The word contingency over other related words

Contingency planning is a component of all risk management business strategies, including continuity and disaster recovery.

A business contingency plan is an essential tool to help a business respond effectively to a future potential risk event.

It is usually developed if there’s a possible high consequence (impact) or high-risk profile (impact and likelihood). It can also be used as an alternative for action, i.e. a Plan B, if the expected result, possibly an opportunity, fails to materialise.

By having a well-thought-out business contingency plan in place, businesses can be better prepared to manage any unexpected challenges or a natural disaster that may come their way, including emergency response.

The Seven Steps of the Contingency Planning Process:

1.      The Contingency Planning Statement

A formal policy is necessary to develop an effective contingency plan. The policy provides the authority and guidance required to create a contingency plan and ensure it meets the needs of the business. The policy should be reviewed and updated regularly to ensure that it remains relevant and responsive to the company’s changing needs.

2.      Conduct the Business Impact Analysis

A Business Impact Analysis (BIA) is a systematic process used to identify and assess the potential effects of disruptions to essential business operations. A BIA aims to help organisations prioritise systems and processes critical to supporting the business functions.

BIAs are typically conducted as part of business risk management or business continuity planning. They involve identifying the business’ key products, services, and processes and assessing the potential impacts of disruptions or an unexpected event.

The results of a BIA can help a business make informed decisions about where to allocate resources for risk control and mitigation and business continuity planning.

3.      Identify Preventive Controls

Business disruptions can significantly impact the profitability and cash flow of any business.

To reduce these effects, various measures can be taken to improve system performance and reduce contingency life cycle costs. By taking such steps, organisations can keep their systems running smoothly and efficiently while also saving money in the long run.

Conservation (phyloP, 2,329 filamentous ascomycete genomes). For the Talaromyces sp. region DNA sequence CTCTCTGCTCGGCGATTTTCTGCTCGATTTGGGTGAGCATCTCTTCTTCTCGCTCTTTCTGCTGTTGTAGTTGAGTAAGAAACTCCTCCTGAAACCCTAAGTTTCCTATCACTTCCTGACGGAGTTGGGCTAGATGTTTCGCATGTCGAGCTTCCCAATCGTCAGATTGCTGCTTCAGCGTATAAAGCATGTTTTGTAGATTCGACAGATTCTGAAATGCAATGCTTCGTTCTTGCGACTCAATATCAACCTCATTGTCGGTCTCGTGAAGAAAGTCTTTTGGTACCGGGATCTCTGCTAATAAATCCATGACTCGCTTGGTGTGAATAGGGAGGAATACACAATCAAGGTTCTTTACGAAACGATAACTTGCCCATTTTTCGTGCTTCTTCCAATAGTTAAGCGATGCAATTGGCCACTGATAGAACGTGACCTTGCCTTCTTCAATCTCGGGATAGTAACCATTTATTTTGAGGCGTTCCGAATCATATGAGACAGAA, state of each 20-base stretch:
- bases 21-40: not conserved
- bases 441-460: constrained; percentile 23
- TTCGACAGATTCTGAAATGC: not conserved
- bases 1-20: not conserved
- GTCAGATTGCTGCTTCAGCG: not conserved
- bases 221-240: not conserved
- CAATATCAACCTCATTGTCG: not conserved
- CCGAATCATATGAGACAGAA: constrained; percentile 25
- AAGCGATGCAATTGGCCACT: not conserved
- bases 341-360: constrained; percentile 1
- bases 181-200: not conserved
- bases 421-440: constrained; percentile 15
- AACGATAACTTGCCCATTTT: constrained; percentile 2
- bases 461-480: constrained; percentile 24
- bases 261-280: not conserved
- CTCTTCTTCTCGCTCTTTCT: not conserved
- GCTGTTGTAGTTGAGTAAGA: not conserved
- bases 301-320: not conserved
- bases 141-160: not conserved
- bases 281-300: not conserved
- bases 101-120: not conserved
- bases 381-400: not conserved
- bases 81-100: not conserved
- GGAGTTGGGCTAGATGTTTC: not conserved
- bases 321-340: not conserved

4.      Create Contingency Plan Recovery Strategies

Recovery strategies that are thorough ensure that the system can be quickly and effectively recovered following a disruption. This is important to avoid any further damage or downtime. By having a plan in place, you can minimise the impact of a disturbance and get the business system up and running again as soon as possible.

5.      Develop the Contingency Plan

The contingency plan should contain detailed guidance and procedures for restoring the business or business system unique to consequence (impact) level and recovery requirements. This will ensure that the system can be restored correctly in the event of an issue and that business functions critical to the business are not lost or minimised.

6.      Testing, Training and Exercises

Testing validates disaster recovery capabilities and ensures that the plan will work as intended.

Training prepares recovery personnel for plan activation, familiarising them with the steps they need to take and the procedures they need to follow.

Exercising the plan identifies planning gaps and allows for improvements before the contingency plan needs to be put into action.

When all three are combined, these activities improve plan effectiveness and organisational preparedness.

7.      Contingency Plan Maintenance

The contingency plan should be a living document that is updated regularly to remain current with business enhancements and organisational changes.

This will help to ensure that the contingency plan remains relevant and up-to-date and can be used as an effective tool for managing the business or a system.